How to Start Composting at Home for Beginners: Everything You Need to Know

Backyard dual-sided composting area

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If you’re looking to start composting, you’ve come to the right place! In this blog post, we will teach you everything you need to know about how to start composting at home for beginners.

The most common method is through a backyard compost bin, but there are also other options like vermicomposting (composting with worms), Bokashi bins (a type of anaerobic composter), and tumblers (a rotating compost bin). If you have a small space, don’t worry – there are ways to compost in small spaces, too!

We’ll go over different ways to compost, what goes in a compost bin and what doesn’t belong there, the benefits of composting, and how to make small-space composting work for you. So, let’s get started!

Affiliate Disclosure: Some of the links in this post are affiliate links. This means that if you click on the link and purchase an item, I will receive a commission at no extra cost to you. I only recommend stuff I love and would recommend to a friend.

How to start composting at home for people with backyards

The most popular way to compost is using a bin. You can buy bins, or make your own out of materials like wood, metal, or plastic. The size of the bin depends on how much compost you plan to make.

A good way to start composting is by adding a small amount of green waste and brown waste to your bin each week. Green waste includes food scraps, like fruits and vegetables, coffee grounds, tea leaves, and eggshells. Brown waste includes things like dried leaves, straw, wood chips, and newspaper.

As your compost pile grows, you’ll need to turn it every few weeks to aerate it and help the decomposition process. After a few months, you should have rich, dark compost that’s ready to use in your garden.

Small-space composting options for people with apartments, balconies, and tiny yards

Living in a small space doesn’t mean you can’t compost your food scraps! There are a number of small-space composting options that will work well in apartments and yards with limited space.

One option is to use a worm bin. Worm bins can be kept on the kitchen counter or under the sink, and they don’t take up much space. Another small-space composting option is to use a bokashi bin. Bokashi bins are airtight, so they don’t produce many odors. They’re popular with people with apartments who want to start composting without a lot of space.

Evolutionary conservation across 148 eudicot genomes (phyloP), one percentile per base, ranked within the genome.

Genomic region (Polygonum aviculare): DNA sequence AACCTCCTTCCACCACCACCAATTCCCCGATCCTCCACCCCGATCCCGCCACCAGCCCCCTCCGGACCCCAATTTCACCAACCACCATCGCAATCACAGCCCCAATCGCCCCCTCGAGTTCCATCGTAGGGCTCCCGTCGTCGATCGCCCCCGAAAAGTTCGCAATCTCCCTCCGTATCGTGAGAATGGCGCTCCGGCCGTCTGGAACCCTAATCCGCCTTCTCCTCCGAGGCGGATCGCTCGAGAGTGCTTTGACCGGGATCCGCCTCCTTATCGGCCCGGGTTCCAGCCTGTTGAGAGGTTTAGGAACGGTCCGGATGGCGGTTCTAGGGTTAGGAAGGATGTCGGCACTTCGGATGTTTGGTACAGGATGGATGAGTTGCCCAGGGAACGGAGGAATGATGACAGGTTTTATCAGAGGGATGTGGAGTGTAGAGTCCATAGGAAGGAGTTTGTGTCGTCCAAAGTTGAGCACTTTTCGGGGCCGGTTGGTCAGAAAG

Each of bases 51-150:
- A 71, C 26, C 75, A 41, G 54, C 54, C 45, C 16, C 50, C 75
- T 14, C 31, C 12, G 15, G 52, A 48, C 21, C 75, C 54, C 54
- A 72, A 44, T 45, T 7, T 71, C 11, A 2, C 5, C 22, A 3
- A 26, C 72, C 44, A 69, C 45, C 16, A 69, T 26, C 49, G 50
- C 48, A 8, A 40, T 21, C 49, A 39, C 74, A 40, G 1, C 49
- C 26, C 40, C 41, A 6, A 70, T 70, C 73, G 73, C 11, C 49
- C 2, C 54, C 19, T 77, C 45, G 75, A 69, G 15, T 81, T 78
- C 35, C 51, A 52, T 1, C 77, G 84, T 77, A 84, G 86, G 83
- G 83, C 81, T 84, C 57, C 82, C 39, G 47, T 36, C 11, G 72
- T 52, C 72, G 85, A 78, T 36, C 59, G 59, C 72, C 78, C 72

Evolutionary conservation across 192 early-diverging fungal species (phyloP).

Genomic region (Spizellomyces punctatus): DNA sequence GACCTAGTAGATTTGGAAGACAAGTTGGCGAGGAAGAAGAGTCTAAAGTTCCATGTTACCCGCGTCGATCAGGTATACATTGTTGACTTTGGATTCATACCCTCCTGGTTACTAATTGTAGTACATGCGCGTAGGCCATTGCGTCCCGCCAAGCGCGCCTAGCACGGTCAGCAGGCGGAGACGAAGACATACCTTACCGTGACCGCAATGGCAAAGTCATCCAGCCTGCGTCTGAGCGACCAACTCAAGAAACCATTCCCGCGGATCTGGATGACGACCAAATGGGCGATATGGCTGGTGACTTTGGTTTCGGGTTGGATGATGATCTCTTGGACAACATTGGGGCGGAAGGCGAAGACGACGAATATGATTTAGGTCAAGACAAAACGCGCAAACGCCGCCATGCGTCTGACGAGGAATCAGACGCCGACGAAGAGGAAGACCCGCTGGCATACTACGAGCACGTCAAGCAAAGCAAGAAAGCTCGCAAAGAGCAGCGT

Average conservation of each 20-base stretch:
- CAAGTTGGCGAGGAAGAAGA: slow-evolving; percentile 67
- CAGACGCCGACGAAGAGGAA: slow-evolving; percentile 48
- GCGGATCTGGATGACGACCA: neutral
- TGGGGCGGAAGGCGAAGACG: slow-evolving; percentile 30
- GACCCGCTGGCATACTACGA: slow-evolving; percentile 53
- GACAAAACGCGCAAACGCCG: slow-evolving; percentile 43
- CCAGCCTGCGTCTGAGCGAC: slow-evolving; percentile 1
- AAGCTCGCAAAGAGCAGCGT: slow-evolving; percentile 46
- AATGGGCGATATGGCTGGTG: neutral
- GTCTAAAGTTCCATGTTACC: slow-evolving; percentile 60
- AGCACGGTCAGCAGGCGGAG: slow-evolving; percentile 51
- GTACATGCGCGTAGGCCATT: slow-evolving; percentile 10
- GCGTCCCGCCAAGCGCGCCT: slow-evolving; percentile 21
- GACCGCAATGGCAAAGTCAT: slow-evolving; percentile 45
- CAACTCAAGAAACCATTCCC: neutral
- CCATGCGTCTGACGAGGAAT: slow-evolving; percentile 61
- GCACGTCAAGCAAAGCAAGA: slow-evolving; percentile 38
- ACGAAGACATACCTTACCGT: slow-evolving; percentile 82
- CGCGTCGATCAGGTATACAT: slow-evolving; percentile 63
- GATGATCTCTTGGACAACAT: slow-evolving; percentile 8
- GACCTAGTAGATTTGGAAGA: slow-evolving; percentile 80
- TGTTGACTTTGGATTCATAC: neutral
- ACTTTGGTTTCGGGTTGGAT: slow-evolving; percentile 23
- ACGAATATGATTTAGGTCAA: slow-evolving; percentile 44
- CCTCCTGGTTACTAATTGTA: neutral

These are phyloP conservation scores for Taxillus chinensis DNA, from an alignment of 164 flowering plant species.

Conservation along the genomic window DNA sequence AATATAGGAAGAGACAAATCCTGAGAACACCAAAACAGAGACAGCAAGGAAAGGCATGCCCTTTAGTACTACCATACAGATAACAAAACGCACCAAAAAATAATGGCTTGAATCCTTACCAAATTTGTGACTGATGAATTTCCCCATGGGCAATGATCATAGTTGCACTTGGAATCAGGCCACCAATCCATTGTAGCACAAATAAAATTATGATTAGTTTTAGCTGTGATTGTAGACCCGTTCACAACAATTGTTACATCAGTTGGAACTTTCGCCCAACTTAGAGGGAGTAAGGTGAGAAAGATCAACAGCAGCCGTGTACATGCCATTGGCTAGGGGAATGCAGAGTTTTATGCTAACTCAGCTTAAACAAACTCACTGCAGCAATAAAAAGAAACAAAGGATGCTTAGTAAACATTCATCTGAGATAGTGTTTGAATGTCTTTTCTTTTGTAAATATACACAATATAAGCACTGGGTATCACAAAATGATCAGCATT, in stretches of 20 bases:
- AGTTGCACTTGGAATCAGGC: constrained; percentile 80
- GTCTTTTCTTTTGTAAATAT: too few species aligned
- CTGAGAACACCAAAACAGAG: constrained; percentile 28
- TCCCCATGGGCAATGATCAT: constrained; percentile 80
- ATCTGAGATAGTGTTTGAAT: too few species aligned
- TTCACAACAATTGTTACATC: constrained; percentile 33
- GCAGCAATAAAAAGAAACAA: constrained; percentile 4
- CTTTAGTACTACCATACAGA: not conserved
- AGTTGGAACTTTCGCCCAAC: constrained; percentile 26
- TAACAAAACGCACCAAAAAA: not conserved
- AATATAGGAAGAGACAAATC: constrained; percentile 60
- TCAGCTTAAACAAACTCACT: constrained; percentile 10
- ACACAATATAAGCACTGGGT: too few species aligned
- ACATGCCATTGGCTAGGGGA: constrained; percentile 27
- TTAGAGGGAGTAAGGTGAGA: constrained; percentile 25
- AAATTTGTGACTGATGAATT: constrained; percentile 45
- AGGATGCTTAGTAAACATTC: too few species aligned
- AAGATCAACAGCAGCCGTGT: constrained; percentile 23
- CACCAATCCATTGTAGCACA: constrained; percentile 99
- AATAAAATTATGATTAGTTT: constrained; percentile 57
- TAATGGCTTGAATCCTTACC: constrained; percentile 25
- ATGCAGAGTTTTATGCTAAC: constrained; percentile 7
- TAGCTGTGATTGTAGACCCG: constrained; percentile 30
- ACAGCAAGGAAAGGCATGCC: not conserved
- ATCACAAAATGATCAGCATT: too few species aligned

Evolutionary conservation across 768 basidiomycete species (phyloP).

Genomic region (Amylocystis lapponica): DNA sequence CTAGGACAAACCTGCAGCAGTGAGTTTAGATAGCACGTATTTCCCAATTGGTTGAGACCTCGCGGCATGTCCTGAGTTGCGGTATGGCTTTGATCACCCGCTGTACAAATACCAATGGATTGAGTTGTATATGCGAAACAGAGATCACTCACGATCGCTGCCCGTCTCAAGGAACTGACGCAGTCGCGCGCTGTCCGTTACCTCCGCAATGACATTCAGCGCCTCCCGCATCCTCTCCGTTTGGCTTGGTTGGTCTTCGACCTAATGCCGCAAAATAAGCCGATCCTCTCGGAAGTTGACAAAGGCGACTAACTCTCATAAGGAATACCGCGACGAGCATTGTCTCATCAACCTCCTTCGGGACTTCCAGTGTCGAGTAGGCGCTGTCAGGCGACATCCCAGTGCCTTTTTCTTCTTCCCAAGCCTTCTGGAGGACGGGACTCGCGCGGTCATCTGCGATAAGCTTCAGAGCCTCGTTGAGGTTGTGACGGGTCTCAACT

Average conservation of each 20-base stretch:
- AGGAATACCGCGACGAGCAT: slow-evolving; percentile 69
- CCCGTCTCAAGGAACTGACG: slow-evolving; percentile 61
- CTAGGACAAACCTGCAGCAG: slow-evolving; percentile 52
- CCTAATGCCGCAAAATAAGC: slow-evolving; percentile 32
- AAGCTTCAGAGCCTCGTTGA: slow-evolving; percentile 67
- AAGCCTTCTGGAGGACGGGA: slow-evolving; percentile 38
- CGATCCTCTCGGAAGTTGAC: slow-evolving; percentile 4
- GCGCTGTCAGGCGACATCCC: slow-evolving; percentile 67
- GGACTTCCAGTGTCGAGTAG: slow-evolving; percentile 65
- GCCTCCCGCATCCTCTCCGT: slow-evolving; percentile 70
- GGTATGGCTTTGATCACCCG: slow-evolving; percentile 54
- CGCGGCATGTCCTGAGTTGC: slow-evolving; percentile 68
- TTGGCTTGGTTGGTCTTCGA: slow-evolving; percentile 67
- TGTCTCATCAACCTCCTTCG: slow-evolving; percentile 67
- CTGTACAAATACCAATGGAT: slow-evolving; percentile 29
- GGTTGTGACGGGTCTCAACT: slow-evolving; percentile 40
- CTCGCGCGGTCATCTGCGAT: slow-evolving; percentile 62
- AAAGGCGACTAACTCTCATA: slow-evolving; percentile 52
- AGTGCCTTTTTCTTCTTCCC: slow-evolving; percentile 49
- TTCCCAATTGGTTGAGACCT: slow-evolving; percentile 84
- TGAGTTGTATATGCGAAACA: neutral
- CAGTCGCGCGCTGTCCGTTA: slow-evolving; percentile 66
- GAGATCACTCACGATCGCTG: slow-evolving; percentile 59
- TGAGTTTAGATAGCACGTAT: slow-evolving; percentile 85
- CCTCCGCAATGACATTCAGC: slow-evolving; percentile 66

If you have a yard, you can also compost your food scraps in an outdoor compost bin. There are many different types of compost bins that can be purchased or made, so you can find one that will work well in your space.

Here’s a video from a very helpful sustainability YouTuber on how to compost in apartments and small spaces! Highly recommend checking this out or adding it to your “watch later” playlist if this applies to you.

What to put in your compost bin

How to start composting at home - what to add to a new compost binPin
Simple DIY compost bin in the garden/backyard

Not all food scraps are compostable. In order for food scraps to break down properly in a compost bin, they need to have the right ratio of carbon and nitrogen.

When it comes to what goes in your compost bin, most plant and paper-based materials are good to go. This includes things like fruit and vegetable kitchen scraps, eggshells, coffee grounds, tea bags, and paper napkins.

You can also add untreated cardboard (shredding it helps!) and 100% paper packaging materials. Straw, wood chips (untreated wood only,) newspaper, and leaves are all great composting materials.

Many eco-friendly products being made right now have packaging that is fine to compost in a home compost bin. Examples of these products are things like coffee cups and sleeves, cotton swabs, eco-friendly soap packaging, coffee filters, and more.

Make sure to check the product page or website to confirm that your sustainable products are home compostable and don’t require an industrial composting facility to break down.

You can gather food scraps for composting inside your home using a small bin and then take the bin out the the compost pile when it gets full. Here are a few of these kinds of bins – they’re handy to have on your kitchen counter or under your sink. It’s a lot more realistic to gather scraps and take them out once or twice a week than to go out to your bin every time you cook and have scraps leftover.

What shouldn’t go in your compost bin

Things that you don’t want to put in your compost include meat, dairy products, oils, pet waste, and black walnut shells (these can kill plants). No synthetic materials, either.